For many, it’s seen as rubbish. For the perceivers of beauty, it’s seen as brilliant. For me, it’s a thought that always comes to my mind: Humans are born artists since the onset of time where creativity needed not much but what was around them to channel their souls and feelings. Truth is, art was the first form of human communication before even intelligible words. And it was the first form of recording events.
Today, we see that ancient form of communication as a trend; like a return to the beginnings of Time yet with the easiness of the legacy of knowledge. Of course, that’s not a random trend born from the whims of artists. That return to the source surges from the awakening to global warming and the must to preserve our earth.
In that, conscious humans using waste and recycled materials to create beauty, and even practical objects, are not just makers of socio-political statements but also ingenious and brilliant.
And in Lebanon, we have them as well. They’ve proven that arts could be made of anything, and made beautifully, even if intriguing at times. Some of these Lebanese artists have made it to the world, some are not, and some are just hobbyists. Yet all are worth praising and for a good reason. Let’s take a look at some of these Lebanese pieces known as Trash Arts or Upcycling Arts.
A giant tornado-like tower in Tripoli, create by Lebanese artist Mario Saba with more than 70 electronic and computer’s parts, and chairs, and topped with a bicycle like a cherry on the top. Talking recycling electronics!
Created from scrap metals by the great Lebanese artist Ginane Makki Bacho, these sculptures are part of her series exhibited under the theme “Interminable Seasons of Migration.” The series was also hosted by the Brooklyn Museum over a year ago.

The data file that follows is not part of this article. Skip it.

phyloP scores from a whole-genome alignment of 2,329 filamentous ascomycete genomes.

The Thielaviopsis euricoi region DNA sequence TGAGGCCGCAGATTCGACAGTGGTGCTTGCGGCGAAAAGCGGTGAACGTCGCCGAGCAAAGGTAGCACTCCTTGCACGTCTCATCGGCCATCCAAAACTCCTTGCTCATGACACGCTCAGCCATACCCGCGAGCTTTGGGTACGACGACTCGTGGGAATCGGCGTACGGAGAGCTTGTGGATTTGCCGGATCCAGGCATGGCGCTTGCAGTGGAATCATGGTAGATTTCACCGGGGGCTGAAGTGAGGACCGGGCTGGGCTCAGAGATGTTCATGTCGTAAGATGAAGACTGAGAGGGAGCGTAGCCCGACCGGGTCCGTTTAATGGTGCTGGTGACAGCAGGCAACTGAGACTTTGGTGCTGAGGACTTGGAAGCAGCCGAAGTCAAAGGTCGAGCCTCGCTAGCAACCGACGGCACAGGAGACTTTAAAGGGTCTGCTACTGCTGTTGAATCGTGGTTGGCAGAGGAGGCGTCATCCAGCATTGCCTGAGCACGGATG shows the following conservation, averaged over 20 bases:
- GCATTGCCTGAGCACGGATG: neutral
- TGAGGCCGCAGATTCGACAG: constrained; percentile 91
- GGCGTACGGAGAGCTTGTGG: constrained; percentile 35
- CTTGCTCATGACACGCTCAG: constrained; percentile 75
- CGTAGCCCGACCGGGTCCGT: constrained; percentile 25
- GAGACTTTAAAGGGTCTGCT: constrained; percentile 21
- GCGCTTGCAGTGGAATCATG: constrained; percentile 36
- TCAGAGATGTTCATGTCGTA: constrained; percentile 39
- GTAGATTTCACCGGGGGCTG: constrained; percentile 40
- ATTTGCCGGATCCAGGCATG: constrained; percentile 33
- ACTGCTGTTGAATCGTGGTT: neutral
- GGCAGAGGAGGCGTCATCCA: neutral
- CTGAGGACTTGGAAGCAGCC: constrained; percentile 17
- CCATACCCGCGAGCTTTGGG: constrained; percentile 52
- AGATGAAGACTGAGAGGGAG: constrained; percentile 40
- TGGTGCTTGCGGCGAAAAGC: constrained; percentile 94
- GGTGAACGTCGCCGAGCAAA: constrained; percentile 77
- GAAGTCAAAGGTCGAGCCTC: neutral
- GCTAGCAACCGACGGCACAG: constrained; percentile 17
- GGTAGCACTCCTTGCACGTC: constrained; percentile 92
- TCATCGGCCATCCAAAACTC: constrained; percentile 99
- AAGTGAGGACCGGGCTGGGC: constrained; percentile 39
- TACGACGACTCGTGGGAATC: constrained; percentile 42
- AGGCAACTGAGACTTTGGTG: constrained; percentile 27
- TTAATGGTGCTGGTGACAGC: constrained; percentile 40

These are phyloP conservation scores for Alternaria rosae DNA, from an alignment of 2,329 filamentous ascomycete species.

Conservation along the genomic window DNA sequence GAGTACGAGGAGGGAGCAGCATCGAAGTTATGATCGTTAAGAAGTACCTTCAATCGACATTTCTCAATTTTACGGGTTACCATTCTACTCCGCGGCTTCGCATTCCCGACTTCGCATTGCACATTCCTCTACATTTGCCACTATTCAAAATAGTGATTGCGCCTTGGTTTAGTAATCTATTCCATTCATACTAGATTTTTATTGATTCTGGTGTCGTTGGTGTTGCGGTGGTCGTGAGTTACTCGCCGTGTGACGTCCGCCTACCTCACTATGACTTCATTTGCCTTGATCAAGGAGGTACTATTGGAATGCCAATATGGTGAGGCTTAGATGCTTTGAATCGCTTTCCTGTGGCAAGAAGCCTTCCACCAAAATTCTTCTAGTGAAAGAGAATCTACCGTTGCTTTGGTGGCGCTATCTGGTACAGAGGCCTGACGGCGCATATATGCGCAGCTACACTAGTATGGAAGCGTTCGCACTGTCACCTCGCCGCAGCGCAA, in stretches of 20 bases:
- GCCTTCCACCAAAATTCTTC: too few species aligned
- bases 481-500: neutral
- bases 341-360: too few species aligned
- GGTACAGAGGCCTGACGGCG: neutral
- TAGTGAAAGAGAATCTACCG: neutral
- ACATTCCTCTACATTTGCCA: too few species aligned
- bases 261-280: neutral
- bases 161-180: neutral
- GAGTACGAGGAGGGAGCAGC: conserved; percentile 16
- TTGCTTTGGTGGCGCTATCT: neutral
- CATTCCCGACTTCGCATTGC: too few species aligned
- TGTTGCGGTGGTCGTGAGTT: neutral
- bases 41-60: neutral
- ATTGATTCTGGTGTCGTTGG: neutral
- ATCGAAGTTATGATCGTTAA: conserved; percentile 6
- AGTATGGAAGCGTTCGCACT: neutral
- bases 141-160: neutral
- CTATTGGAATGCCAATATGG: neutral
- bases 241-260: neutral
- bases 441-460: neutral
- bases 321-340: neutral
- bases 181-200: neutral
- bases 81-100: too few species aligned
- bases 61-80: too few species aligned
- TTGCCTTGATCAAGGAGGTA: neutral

Built from the vandalized tents of the revolutionaries on Martyrs’ Square, the Phoenix represents a strong statement that recounts, by just being in the heart of Beirut, the story of a people who refuse to kneel and die. The artist Hayat Nazer, who came up with the concept, teamed up with the protesters on-site to build it up.
A small sculpture made (actually!) of chip bags, also by artist Paulette Touma Eid. A very cool idea that looks even cooler materialized in art. Even chips’ bags that we deem so insignificant could be upcycled in art!
Lebanese artist Charles Nassar has been transforming war detritus into meaningful art sculptures and sculptural scenes in his village of Remhala, in Mount Lebanon, using remnants of rockets, artillery shells, and bullets that had once fallen on various Lebanese battlefields.
Created from rust metals by Lebanese artist and painter Semaan Khawam, who’s also a poet with a certain affinity for birds. He captioned his upcycled bird below with a beautiful and meaningful message that says: “When the Sun of Compassion arises, the singing birds come from nowhere.”
Another masterpiece by Pierre Abboud, and his most recent one, the Bride of the Revolution seen here in its final stage of creation. It stands now in the Nour Square of Tripoli, in honor of the designation the city of Tripoli has earned since the onset of the Revolution. The bride looks about to launch herself forward like a typical revolutionary. An extraordinary work!
Our team works tirelessly to ensure Lebanese people have a reliable alternative to the politically-backed media outlets with their heavily-funded and dangerous propaganda machines. We've been detained, faced nonstop cyber attacks, censorship, attempted kidnapping, physical intimidation, and frivolous lawsuits draining our resources. Financial support from our readers keeps us fighting on your behalf. If you are financially able, please consider supporting The961's work. Support The961. Make a contribution now.